Regulations, not repeal votes, will decide the future of the health-care law
The repeal vote on the floor of the House isn't even close to the most important thing happening to the health-care law right now. For that, you'd need to look across town, to where the Institute of Medicine is discussing how the secretary of Health and Human Services should define the term "essential health benefits."
This is the judgment that underlies the whole project. If you're an individual and you have coverage that meets essential health benefits, you don't need to worry about the individual mandate. If you're a mid-sized company and you offer coverage that meets the definition, you're similarly in the clear. But if you don't have coverage that's good enough, you either need to buy it, or upgrade what you've got. Everything the insurers offer in the exchanges has to be as good as or better than whatever counts as essential health benefits. Everything that mid-sized employers offer has to meet the standard, too. The question is, what's the standard?
If you've read Section 1302 of the legislation -- and you have, right? -- it'd be easy to think that benefits had been defined. And they have -- sort of. The legislation mentions nine specific categories of care that have to be included (pediatric, hospital, etc.), and specifies different levels of comprehensiveness (as defined by the percentage of annual health-care costs the policy is expected to cover) that the exchanges will offer. But those elements give shape to the discussion over essential health benefits, they don't conclude it. The same paragraph that ticks off those categories also instructs that "the Secretary shall define the essential health benefits."
The question is how specific you want to go in trying to protect people from insurance products designed to fail them at moment of maximum need and expense. As Sara Rosenbaum, Chair of the Department of Health Policy and Health Services at George Washington University, says, "insurers have all kinds of ways to discriminate against people who have serious health conditions once they're covered by watering down their benefits." The fact that insurers can't turn you away for preexisting conditions doesn't mean they can't design clever plans that make it harder for you to get coverage if you develop a serious condition. "An example is a woman with multiple sclerosis who needs certain therapies to keep her functioning," continues Rosenbaum, "but is told she won’t be covered because she won't 'improve.’ " The legislation doesn't necessarily disallow that now. Should the regulations?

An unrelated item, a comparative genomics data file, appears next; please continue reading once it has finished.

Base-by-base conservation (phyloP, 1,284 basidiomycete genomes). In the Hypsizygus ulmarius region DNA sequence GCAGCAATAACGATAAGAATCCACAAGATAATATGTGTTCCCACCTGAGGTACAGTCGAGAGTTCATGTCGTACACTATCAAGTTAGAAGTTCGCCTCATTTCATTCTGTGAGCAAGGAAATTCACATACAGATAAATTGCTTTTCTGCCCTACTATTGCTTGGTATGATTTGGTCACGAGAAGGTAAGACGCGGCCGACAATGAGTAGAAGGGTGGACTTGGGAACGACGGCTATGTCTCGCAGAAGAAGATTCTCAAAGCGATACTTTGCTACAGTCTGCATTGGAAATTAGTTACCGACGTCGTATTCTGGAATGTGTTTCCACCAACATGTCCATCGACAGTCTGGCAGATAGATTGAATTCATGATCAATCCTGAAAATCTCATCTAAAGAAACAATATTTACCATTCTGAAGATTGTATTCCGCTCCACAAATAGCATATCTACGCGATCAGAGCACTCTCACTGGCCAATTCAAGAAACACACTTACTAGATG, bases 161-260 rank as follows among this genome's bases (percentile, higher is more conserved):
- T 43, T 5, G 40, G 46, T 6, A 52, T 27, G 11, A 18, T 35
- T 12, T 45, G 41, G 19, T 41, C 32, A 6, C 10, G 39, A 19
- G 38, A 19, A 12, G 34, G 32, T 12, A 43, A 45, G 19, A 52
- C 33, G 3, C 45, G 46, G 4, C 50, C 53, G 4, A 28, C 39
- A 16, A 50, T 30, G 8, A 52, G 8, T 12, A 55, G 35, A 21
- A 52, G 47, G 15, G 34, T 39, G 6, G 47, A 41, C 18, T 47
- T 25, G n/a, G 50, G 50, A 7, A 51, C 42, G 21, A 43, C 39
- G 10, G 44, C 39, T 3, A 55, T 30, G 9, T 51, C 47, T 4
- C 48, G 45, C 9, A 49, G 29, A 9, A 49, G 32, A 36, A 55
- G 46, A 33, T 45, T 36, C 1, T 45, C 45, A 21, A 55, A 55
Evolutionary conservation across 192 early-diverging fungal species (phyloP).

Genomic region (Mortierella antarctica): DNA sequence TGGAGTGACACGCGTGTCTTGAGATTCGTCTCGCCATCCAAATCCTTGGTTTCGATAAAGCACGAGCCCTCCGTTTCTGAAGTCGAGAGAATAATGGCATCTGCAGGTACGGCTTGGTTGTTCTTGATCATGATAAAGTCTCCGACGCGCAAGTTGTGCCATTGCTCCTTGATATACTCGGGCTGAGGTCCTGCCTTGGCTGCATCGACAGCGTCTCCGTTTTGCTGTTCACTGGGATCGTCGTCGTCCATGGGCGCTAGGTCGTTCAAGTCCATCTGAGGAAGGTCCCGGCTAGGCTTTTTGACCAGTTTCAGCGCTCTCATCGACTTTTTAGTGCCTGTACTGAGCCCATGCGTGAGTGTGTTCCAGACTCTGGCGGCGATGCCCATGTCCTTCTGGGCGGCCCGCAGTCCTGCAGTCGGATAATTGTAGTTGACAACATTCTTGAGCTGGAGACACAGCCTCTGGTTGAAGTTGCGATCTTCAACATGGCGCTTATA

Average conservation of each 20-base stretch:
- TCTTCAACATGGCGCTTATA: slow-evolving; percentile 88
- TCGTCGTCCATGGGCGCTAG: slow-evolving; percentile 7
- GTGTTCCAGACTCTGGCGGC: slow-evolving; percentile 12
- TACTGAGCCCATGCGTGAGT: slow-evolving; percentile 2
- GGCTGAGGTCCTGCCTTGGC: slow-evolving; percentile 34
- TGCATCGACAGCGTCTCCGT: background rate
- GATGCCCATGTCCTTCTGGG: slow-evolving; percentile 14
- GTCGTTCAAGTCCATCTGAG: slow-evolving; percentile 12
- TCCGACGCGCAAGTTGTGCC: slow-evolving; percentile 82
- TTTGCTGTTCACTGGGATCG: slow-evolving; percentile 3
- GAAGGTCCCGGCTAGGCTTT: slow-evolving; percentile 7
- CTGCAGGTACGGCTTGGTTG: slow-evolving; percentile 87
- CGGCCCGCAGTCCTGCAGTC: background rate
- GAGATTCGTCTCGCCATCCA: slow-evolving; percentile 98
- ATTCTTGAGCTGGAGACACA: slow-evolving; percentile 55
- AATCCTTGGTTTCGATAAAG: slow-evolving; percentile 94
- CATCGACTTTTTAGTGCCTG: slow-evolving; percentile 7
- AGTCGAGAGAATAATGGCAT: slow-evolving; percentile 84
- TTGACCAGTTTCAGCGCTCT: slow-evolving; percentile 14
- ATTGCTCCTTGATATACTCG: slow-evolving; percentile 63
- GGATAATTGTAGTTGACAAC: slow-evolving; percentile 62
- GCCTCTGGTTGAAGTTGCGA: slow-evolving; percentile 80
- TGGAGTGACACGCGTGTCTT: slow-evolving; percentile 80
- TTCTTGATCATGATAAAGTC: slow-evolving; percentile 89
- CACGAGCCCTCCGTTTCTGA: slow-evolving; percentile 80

The problem is that as you get more specific with the regulations, you cut off space for innovation in insurance design, make policies pricier, and write more existing insurance products out of compliance. And as Jon Gruber, a health economist at MIT, argued before the panel, Section 1302 "is already a much broader mandate than was ever in place in U.S." Maybe that's enough.
It's a hard question, but I side with the "less-is-more" crowd -- at least for now. Regulations can be toughened and tightened at a later date by either this Secretary of Health and Human Services or one of her successors. But make them too tough or too tight at the start and you'll cause a lot of needless disruption and perhaps disallow some products that would've worked out unexpectedly well. The good thing about giving regulators a lot of power and discretion going forward is that they don't have to use too much of it now.
| January 14, 2011; 3:36 PM ET
Categories: Health Reform
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